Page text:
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Posts Tagged ‘Antimalarial medication’

Boosting global malaria?

Posted by African Press International on May 14, 2013

Artemisinin is usually extracted from the sweet wormwood tree, mainly grown in Asia (file photo)

NAIROBI,  – The UN World Health Organization has accepted the first semi-synthetic version of artemisinin, the key ingredient for malaria treatment globally, for use in the manufacture of drugs, boosting hopes that more people will have access to life-saving medication.

With an estimated 219 million malaria infections and 660,000 deaths – mainly children under five – annually, the disease is one of the world’s biggest killers.

Until now, artemisinin, the key ingredient in the WHO-recommended first-line malaria treatment artemisinin-combination therapy (ACT), has only been available by extraction from the sweet wormwood tree, native to Asia. However, climatic factors have meant it has suffered from uneven supply over the years.

“Normally, artemisinin is sourced from a plant, which is affected by seasonal factors – now, we have a man-made source, which ensures a constant supply of the drug,” Anthony Fake, active pharmaceutical ingredients focal point for WHO’s prequalification of medicines programme, told IRIN.

Funded by the Bill & Melinda Gates Foundation, scientists at the University of Berkeley, California, were able to genetically engineer a strain of baker’s yeast to mass-produce the semi-synthetic artemisinin.

French pharmaceutical firm, Sanofi, which manufactures the semi-synthetic artemisinin, recently announced that it planned to “produce 35 tonnes of artemisinin in 2013 and, on average, 50 to 60 tonnes per year by 2014, which corresponds to between 80 and 150 million ACT treatments”.

Agencies involved in fighting malaria say they have big expectations for the new product.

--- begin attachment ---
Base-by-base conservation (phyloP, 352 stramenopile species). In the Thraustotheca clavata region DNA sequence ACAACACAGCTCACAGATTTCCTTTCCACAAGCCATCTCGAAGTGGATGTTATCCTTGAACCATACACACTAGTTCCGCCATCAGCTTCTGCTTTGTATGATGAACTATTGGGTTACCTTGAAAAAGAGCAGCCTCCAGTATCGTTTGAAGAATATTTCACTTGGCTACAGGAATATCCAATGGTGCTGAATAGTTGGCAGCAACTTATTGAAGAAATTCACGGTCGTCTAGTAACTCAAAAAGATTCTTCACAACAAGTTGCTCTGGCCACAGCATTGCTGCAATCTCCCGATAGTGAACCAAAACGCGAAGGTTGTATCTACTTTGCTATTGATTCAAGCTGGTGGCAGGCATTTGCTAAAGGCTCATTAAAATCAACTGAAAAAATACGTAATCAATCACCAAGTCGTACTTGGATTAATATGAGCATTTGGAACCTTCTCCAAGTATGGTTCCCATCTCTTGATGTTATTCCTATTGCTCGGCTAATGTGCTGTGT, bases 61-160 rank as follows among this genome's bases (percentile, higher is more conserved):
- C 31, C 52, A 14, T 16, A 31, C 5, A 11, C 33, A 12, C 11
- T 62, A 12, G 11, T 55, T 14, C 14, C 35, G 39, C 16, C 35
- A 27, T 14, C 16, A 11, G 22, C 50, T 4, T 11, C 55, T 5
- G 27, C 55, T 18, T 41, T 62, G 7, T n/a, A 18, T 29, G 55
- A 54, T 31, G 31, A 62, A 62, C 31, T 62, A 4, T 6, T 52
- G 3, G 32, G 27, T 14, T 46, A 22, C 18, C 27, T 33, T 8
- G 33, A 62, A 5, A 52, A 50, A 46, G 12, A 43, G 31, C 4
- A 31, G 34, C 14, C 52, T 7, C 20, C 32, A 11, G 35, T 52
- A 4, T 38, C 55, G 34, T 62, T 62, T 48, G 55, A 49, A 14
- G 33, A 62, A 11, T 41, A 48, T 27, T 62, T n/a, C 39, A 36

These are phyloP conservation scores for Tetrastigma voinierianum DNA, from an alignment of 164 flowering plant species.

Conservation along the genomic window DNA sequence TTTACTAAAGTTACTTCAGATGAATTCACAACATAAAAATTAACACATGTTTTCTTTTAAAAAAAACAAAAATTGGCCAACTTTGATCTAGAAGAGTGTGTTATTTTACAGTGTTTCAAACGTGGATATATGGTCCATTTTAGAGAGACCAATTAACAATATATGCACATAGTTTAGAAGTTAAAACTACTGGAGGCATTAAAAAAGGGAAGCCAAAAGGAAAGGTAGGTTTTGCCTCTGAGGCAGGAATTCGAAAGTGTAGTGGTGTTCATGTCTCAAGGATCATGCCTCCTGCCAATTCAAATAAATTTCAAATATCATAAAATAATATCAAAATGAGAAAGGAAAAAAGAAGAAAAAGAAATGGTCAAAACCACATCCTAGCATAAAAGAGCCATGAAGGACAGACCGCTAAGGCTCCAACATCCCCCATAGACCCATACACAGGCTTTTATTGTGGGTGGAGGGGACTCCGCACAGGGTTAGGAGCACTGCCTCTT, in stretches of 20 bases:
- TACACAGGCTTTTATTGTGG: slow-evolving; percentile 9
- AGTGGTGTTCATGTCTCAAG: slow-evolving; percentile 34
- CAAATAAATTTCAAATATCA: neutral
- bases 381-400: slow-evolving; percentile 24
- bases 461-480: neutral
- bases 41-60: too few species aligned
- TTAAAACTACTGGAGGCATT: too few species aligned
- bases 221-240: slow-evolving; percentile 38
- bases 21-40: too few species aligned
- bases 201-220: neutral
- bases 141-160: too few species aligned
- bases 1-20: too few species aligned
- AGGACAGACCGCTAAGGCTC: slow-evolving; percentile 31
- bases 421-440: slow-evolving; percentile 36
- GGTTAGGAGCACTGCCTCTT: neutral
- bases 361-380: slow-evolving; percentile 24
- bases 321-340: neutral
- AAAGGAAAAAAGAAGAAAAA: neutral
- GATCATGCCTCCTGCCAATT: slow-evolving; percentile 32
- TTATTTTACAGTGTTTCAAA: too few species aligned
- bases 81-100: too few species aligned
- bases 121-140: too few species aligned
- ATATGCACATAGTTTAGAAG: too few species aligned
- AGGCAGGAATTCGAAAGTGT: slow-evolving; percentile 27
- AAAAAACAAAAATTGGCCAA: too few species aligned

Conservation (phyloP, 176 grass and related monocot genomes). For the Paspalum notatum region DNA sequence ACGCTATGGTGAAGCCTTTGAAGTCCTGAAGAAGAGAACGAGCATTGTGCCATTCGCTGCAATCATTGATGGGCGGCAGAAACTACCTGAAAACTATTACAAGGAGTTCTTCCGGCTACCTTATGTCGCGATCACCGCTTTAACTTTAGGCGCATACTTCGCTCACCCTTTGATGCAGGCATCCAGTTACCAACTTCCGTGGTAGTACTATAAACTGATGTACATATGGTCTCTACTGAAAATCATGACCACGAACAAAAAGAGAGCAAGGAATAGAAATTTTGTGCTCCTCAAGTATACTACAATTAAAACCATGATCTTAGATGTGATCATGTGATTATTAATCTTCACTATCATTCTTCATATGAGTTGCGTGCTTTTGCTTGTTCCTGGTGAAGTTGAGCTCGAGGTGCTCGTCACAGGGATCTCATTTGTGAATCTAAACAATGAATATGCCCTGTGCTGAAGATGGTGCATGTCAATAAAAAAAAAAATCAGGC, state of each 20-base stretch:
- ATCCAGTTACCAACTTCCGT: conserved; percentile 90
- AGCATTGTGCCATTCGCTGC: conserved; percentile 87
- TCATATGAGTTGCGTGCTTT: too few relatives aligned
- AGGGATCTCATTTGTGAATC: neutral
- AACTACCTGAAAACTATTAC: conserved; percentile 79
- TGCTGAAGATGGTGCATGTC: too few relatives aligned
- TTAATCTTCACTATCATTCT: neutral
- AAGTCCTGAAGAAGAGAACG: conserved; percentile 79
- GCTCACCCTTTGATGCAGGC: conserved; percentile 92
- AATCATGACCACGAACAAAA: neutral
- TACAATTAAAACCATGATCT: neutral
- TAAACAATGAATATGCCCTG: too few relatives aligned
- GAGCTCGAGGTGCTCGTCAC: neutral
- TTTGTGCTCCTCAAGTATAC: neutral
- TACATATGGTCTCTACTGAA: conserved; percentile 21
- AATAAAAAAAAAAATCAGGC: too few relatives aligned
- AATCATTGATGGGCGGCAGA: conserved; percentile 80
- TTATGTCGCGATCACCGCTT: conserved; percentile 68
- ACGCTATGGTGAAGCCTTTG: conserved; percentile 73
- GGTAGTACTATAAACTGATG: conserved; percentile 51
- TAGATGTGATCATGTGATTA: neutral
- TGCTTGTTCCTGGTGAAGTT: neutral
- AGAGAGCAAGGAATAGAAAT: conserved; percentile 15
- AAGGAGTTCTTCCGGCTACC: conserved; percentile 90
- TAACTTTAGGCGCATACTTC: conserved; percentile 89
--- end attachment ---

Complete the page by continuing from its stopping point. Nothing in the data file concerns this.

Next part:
“The production of semi-synthetic artemisinin will help secure part of the world’s supply and maintain the cost of this raw material at acceptable levels for public health authorities around the world and ultimately benefit patients… Having multiple sources of high-quality artemisinin will strengthen the artemisinin supply chain, contribute to a more stable price, and ultimately ensure greater availability of treatment to people suffering from malaria,” Scott Filler, senior technical adviser for malaria at the Global Fund to fight AIDS, Malaria and Tuberculosis, told IRIN via email.

According to Martin de Smet, who heads up Médecins Sans Frontières’ working group on malaria, the uncertainty of natural artemisinin’s availability has led to bulk buying and speculation in the market, leading to the price of the raw product varying widely – from US$400 per kg to $1,000 per kg – over the years.

He noted that the new development would have gains wider than ACTs: “It also opens doors to other forms of artemisinin use other than ACT, for example, artemisinin injections for severe malaria.”

Not a replacement

De Smet said it would be important for the supply of the natural version of artemisinin to continue alongside the semi-synthetic production.

“We hope that the message will not be that it will replace the natural product, because this would act as a disincentive to the farmers, who could stop producing their crops. It should be complementary, with a growing share of the market,” he added. “Hopefully, we will see the price of ss artemisnin matching the lowest price available for the natural product.”